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New Covid marshals to check on pubs, restaurants and weddings to check rules are followed

Ellen Manning
·2-min read
 A notice advising people to wear face masks seen at the doorway of a store in London. Members of the public wearing protective face masks as they shop in Central London as further lockdown measures are proposed for the capital later this week. The UK government is preparing for a possible second nationwide lockdown to fight the spread of COVID-19. (Photo by Keith Mayhew / SOPA Images/Sipa USA)
Councils have been handed £30million to employ covid marshals who will check coronavirus regulations are being followed and report back. (Getty)

Covid marshals will be sent out to monitor night-life areas, businesses and even weddings, equipped with radios and potentially body cameras so they can report back to councils and police on any breaches of coronavirus regulations.

The government has allocated £30million to councils for the introduction of the marshals, who are split into two ‘types’. One will take on tasks like cleaning touch points and handing out face coverings, as well as guiding people through one-way systems and busy exit and entry points.

The second, ‘Type 2’, will monitor businesses to check they are complying with coronavirus rules and report them to councils and police where necessary.

They will also be sent out to busy night-life areas to encourage social distancing, according to guidance issued by the Ministry of Housing, Communities and Local Government.

The guidance suggests that the marshals should be provided with PPE as well as hi-vis jackets and radio systems and one council has already issued them with body cameras.

Watch: Will Covid marshals work?

According to the government guidance, marshals should receive training on regulations around restaurants, pubs, bars and takeaway services, shops, and wedding receptions and celebrations - appearing to suggest that those are the areas they will be targeting.

The guidance also suggests training in ‘de-escalation’ techniques and points out that in some areas councils have chosen to use people who already have security guard training for the role.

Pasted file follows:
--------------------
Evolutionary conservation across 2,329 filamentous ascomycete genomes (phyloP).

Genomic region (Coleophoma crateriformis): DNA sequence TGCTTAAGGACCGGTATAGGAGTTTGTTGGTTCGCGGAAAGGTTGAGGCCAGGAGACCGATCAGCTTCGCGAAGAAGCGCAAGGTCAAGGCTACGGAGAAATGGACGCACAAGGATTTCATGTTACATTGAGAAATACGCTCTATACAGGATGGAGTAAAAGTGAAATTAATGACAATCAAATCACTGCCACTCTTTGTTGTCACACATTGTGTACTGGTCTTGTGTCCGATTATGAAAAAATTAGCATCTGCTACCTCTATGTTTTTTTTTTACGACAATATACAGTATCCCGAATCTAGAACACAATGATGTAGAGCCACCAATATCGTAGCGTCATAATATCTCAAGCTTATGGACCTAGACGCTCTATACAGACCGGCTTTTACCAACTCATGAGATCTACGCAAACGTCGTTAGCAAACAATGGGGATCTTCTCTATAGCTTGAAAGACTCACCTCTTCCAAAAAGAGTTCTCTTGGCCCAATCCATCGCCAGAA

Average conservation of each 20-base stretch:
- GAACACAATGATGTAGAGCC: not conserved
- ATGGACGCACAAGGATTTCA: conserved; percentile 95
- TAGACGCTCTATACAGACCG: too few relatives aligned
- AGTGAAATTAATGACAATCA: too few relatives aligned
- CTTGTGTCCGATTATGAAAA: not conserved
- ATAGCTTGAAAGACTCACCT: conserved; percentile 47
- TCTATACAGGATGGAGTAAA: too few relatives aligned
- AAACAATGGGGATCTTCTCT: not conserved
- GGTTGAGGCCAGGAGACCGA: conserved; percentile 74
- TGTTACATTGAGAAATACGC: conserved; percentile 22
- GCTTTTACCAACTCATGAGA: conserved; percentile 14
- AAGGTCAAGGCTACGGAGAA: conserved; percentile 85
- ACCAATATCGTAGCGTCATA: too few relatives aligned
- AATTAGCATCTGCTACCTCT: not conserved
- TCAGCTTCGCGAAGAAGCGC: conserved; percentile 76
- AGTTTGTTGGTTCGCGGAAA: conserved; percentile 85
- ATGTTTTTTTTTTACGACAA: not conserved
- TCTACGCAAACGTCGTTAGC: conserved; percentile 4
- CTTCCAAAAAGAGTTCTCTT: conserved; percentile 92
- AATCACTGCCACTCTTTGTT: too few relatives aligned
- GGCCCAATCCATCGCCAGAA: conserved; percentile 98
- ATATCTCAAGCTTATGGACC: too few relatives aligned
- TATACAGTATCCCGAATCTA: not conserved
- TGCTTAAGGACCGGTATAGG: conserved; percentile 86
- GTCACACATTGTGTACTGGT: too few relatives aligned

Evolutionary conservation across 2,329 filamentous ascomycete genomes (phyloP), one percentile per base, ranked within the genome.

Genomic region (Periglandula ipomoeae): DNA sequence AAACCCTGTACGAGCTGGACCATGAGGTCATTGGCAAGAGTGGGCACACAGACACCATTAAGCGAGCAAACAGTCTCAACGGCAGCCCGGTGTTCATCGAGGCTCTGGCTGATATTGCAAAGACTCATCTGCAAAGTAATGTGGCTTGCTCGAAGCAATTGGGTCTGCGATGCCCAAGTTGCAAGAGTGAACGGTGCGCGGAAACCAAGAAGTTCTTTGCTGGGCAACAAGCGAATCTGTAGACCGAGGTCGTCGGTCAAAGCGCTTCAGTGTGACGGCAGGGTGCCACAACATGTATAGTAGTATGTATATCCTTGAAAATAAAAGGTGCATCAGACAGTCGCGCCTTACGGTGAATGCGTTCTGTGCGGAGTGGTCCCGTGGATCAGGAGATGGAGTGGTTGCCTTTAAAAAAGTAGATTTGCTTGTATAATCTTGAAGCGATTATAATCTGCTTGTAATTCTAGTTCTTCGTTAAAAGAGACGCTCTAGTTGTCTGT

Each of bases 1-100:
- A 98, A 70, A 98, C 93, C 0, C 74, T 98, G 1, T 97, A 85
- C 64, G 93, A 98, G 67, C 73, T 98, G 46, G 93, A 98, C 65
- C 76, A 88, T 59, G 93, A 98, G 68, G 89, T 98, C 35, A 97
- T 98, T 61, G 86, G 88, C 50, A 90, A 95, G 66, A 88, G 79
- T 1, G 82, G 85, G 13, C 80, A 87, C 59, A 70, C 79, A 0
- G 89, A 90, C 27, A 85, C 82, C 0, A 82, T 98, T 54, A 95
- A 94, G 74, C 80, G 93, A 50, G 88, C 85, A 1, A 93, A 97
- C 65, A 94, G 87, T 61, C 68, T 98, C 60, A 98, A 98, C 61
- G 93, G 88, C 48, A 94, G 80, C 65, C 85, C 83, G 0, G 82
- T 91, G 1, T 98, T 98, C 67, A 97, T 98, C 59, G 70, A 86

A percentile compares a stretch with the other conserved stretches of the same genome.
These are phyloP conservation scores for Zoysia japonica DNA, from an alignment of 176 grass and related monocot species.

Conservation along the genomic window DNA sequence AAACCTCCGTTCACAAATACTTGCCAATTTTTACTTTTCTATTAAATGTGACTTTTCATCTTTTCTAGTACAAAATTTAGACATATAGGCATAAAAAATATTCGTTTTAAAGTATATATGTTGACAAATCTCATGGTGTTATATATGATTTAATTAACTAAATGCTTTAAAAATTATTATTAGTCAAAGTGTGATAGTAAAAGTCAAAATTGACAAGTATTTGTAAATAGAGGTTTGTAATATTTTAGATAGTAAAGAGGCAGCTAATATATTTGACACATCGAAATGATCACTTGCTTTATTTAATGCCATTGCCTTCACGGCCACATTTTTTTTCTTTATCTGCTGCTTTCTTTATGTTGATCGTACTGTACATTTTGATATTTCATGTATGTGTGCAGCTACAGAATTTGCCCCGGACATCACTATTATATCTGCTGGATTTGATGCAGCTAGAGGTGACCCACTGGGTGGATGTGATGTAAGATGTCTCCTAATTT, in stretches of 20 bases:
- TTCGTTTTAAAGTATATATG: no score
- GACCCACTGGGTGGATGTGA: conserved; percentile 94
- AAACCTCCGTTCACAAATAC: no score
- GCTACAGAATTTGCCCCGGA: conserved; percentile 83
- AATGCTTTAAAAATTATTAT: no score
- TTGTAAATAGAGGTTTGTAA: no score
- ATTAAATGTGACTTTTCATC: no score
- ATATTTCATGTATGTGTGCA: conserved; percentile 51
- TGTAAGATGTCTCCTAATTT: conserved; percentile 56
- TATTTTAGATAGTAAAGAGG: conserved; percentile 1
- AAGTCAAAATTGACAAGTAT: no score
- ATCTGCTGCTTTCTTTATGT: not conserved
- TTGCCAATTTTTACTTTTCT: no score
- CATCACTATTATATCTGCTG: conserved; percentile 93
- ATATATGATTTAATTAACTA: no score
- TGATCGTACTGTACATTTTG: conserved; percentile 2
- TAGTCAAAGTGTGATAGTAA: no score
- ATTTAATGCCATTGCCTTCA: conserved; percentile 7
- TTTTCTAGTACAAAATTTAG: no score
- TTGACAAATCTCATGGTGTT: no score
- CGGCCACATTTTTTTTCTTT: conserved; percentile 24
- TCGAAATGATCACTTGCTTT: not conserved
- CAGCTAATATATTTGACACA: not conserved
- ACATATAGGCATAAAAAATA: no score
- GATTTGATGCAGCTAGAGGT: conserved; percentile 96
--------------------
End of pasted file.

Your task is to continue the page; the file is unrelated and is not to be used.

However, it also points out that marshals do not have powers to enforce COVID-19 regulations, saying: “The role of COVID-19 Secure Marshals or equivalents is not to enforce COVID-19 regulations, or have any enforcement powers, which should remain the remit of the police and designated local authority compliance and enforcement officers.”

The document includes examples of councils that have already used marshals, including Charnwood Borough Council where teams of two marshals patrolled streets equipped with body cameras.

“Charnwood’s stewards were deployed on weekend evenings when footfall to hospitality venues were at their busiest,” the guidance says.

“They were tasked with visiting pubs and other hospitality establishments to check that COVID-19 Secure measures were in place.”

It says each steward had a checklist of measures to look out for in each establishment, including checking whether pubs had door staff to manage entry and exit, whether social distancing measures were in place, ensuring track and trace information was taken and noting any large gatherings.

“In the case of any severe breaches, the stewards informed the police directly or the council’s designated officer on duty to collate the findings,” it adds.

“Any concerns that were not related to anti-social behaviour were then passed onto the council’s environment health function so that an Environmental Health Officer could follow up as appropriate.”

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